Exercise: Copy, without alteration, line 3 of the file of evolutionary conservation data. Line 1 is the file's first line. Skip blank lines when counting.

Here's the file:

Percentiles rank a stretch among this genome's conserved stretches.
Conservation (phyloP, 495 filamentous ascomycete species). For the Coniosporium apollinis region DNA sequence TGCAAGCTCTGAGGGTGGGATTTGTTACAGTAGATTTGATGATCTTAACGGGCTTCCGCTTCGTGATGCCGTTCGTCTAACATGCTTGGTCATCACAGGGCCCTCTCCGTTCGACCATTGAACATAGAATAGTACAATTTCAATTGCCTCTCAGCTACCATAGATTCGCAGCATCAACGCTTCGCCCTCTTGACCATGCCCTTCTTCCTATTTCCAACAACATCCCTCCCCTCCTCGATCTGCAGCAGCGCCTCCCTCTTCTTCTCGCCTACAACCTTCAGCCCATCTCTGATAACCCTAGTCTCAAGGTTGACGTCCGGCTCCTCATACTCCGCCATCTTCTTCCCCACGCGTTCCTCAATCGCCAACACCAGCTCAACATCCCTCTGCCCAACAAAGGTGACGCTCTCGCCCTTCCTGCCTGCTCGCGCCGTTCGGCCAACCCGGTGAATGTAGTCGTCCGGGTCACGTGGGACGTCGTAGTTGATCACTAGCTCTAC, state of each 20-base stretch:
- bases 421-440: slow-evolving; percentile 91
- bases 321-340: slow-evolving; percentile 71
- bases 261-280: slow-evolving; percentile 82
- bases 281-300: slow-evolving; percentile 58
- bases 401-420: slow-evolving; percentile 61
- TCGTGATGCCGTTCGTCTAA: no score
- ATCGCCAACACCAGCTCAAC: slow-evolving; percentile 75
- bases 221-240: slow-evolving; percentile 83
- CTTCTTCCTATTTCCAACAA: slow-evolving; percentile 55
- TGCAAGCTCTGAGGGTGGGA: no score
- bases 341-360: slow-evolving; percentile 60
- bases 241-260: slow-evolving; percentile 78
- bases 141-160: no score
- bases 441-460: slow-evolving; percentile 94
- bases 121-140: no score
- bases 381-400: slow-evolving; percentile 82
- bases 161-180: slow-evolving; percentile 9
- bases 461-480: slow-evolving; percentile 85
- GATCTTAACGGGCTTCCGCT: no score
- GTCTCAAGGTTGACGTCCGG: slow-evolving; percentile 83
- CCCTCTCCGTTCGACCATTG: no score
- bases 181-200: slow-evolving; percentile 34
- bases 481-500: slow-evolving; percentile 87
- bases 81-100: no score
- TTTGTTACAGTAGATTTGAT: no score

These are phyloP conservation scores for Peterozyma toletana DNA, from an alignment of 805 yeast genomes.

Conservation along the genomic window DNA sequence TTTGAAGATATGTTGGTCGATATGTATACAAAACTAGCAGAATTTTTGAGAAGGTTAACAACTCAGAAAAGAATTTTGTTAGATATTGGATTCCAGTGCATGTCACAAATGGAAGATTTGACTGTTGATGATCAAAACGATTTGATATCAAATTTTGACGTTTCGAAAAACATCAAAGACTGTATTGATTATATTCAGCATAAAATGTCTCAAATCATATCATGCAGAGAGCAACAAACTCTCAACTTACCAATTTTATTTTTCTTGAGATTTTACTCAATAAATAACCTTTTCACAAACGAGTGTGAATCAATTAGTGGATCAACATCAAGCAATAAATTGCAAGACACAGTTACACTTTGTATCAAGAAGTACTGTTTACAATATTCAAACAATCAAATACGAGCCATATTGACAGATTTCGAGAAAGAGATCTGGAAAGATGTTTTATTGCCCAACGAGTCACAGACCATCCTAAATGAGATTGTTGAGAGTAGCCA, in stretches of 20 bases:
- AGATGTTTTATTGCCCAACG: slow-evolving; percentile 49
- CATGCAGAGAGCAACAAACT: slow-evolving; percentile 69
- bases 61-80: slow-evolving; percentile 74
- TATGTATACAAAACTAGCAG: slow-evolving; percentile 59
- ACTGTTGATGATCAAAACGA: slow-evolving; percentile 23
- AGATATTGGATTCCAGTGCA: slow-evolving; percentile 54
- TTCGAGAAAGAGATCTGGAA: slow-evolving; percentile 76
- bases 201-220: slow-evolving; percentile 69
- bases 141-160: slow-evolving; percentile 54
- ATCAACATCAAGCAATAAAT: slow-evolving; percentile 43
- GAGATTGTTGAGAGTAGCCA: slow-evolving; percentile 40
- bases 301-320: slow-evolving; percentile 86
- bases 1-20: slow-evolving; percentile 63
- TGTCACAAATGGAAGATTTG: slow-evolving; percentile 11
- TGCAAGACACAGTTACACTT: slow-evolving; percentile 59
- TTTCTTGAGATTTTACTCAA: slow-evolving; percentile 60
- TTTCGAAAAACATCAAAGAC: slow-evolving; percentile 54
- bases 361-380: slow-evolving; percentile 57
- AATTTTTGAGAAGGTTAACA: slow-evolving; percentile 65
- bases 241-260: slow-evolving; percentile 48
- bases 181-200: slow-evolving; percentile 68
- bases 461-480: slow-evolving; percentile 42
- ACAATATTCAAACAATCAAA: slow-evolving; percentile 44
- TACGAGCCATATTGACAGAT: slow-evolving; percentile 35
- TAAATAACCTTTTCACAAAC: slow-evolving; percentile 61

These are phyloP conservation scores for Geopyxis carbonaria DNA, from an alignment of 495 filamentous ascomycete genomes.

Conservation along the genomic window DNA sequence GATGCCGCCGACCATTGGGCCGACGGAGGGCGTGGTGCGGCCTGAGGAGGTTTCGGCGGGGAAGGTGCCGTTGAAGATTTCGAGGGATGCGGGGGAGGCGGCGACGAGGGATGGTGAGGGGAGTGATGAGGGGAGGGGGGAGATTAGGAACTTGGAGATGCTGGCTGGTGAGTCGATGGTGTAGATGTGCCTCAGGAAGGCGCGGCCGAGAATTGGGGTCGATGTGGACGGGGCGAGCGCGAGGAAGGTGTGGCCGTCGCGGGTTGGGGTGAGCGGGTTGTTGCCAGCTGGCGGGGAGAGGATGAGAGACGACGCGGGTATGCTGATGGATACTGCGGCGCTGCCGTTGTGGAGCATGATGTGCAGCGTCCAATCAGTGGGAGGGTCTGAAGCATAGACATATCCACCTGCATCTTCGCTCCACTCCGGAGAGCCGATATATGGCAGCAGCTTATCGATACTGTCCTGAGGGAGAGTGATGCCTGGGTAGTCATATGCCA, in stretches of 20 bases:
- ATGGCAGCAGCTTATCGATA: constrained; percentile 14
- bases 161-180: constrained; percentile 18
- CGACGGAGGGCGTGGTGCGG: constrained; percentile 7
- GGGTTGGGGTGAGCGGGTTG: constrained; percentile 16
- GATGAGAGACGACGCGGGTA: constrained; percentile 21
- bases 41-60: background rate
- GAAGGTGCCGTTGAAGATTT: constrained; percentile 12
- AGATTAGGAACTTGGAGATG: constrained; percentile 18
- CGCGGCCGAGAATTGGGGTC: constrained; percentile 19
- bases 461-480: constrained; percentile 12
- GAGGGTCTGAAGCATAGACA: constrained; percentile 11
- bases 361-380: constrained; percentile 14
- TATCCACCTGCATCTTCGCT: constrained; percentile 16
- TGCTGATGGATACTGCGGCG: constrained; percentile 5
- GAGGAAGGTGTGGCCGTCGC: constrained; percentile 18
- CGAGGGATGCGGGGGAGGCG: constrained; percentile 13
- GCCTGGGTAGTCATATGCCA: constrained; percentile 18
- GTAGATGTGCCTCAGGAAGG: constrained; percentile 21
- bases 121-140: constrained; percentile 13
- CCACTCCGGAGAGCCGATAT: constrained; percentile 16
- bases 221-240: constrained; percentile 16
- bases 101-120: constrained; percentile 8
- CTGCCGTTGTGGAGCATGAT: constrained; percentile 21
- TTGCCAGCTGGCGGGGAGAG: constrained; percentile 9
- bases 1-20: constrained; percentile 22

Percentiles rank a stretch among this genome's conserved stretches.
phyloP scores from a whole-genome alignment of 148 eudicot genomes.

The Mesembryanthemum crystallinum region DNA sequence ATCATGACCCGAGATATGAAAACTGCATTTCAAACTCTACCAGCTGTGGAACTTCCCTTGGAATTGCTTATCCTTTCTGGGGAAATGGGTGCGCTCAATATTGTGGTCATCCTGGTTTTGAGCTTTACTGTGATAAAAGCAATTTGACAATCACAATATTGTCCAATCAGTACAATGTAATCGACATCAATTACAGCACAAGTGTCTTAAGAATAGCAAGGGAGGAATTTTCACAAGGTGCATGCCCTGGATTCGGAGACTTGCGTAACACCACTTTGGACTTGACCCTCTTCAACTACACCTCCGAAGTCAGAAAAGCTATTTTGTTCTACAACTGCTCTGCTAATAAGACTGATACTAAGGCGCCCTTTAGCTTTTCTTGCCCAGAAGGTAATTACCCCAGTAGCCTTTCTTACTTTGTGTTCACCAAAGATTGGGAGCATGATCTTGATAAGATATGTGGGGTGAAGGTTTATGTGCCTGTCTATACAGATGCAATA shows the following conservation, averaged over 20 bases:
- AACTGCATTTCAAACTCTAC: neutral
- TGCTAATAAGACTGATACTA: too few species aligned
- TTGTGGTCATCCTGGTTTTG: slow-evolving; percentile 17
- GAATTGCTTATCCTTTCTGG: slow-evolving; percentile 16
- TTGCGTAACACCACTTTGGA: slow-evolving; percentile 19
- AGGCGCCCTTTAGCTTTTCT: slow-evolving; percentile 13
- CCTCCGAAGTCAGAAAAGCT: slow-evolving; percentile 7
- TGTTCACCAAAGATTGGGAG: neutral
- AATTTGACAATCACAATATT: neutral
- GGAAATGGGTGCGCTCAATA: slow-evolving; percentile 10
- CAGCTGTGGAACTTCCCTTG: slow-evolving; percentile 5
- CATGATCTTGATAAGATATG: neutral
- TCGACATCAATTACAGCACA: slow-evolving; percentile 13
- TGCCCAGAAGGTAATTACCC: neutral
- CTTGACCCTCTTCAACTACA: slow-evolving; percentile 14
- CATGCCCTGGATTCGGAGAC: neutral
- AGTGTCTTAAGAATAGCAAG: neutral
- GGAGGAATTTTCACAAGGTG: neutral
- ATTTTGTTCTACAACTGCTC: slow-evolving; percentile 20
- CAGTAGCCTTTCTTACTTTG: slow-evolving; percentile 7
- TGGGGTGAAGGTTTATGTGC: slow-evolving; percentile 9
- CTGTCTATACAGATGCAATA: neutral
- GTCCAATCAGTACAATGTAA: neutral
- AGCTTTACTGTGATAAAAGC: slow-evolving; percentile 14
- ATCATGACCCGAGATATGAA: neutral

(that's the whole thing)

- bases 421-440: slow-evolving; percentile 91